Tell someone you care about them without telling them you care about them. You can spend quality time with your spouse over a candlelit dinner, give your children hugs, or help a friend with their garden. Gary Chapman’s 5 Love Languages® are a fun and meaningful way you can discover how your loved ones would like to receive love so you can love them better. As human relationships are reciprocal in nature, share your love languages and learn to speak in each other’s love language.
17. Strengthen old traditions
Family traditions play an important part in building a strong family identity. They are a unique way to bond over shared experiences that last a lifetime. Perhaps you have a family tradition that has been passed down from generation to generation. These can be tied to a holiday ritual like Christmas, Ramadhan or Deepavali, but it doesn’t have to be. The most important thing is to make it your own thing so that the tradition holds a special place in your family.
18. Find reasons to celebrate everything
Things are better when we are together. It could be a weekly family game night or a monthly barbecue get-together. If your family lives apart, you can re-invent new ways to strengthen your traditions by going digital. For instance, you can schedule a virtual meeting with your loved ones and discover games you can play online together. Some examples of family-friendly online games are Draw Battle, Gather Town and Heads Up.
19. Make meaningful conversations
Conversations are more than just sharing information. They are a wonderful way to open up your worlds and form genuine relationships with others. Begin with making a list of connections and schedule a time to call. Your list might include your family, your closest friends, your coworkers, someone from the past or someone you just met.
Perhaps you’re running out of things to say or your conversations are falling flat. Instead of asking a variation of how-are-you questions, here are 5 helpful conversation starters to keep your conversations meaningful and flowing with anyone:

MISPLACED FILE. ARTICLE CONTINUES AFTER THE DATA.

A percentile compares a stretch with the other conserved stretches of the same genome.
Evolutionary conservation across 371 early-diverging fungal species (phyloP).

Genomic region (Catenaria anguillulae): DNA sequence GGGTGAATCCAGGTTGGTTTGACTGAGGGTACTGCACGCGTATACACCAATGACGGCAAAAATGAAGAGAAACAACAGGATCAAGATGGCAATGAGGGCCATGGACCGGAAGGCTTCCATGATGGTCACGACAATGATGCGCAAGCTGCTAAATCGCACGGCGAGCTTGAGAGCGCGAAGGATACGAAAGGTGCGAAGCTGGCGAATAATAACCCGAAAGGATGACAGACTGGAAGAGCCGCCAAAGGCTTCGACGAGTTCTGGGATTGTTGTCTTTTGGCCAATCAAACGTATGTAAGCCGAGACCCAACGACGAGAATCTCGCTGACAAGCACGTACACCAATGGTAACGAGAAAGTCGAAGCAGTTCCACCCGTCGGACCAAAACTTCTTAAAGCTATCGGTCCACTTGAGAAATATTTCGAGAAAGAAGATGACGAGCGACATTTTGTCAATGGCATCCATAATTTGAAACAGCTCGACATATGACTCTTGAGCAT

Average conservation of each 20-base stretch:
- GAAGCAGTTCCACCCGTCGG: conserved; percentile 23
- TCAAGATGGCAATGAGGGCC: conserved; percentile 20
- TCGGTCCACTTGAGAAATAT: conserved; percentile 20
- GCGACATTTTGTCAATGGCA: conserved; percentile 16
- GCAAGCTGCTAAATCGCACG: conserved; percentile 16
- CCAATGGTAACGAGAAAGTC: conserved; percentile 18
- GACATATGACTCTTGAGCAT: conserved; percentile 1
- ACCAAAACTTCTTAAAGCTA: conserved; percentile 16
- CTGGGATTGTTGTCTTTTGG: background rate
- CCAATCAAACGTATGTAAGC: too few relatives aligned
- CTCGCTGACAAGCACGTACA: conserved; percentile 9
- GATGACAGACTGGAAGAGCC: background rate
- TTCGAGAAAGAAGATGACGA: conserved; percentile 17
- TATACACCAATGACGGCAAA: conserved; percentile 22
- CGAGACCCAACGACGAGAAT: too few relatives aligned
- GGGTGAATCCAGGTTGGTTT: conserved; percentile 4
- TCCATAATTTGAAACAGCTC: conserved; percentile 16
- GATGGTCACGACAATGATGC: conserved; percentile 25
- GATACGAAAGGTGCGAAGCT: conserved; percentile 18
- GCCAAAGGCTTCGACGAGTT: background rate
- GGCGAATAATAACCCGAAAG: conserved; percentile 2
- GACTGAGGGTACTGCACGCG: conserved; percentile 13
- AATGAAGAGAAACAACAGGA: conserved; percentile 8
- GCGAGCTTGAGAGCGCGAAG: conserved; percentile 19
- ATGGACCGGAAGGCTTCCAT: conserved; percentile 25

- Who was your best friend in primary school?
- If we could teleport to anywhere in the world, where would you go?
- What’s the best and hardest thing about being your age?
- What would you do if you had an extra hour every day?
- If you could give a 30-minute presentation on something without any preparation, what would it be about?
Conversations work both ways. Both sides learn to build trust, resolve conflict and provide social support.
20. Respond with grace
Sometimes, conversations can segue into difficult ones like that of the COVID-19 situation or the loss of a loved one. Whether this is a conversation with a friend, your child or a senior loved one, it is important to always respond with grace. Talking is the first step in understanding what’s troubling their minds.
First, speak clearly by using simple terminology and avoiding jargon. Offer words of encouragement and show empathy. You might say, “I understand how this might worry you. Do you want to talk about it?” or “Let me know if there is any way I can help.” However, try not to make assumptions or jump to solutions if you aren’t a trained counsellor or mental health professional.
Second, assure them that they are in a safe space. In some cases, they may not be seeking advice at all; All they need is a listening ear. Allow them to have the opportunity to express themselves and talk about their emotions at their own pace. You don’t have to agree with what they are saying, but show them that you understand and respect their feelings.
If you are speaking with children, understand that they may not be able to express themselves through words very well. Instead, they may cry or express anger. You could share or model how you cope with stress or grief. Try saying, “When [loved one’s name] contracted COVID-19, I felt anxious and sad. Talking to my [sibling/parent/friend] made me feel a lot better.”
If you or your loved one is struggling to cope with the pandemic fatigue or any mental health issues, please seek professional help. For more information about mental health, do check out our other article, Mental Health 101: All You Need to Know About Depression, Anxiety, Bipolar Disorder, Schizophrenia and More.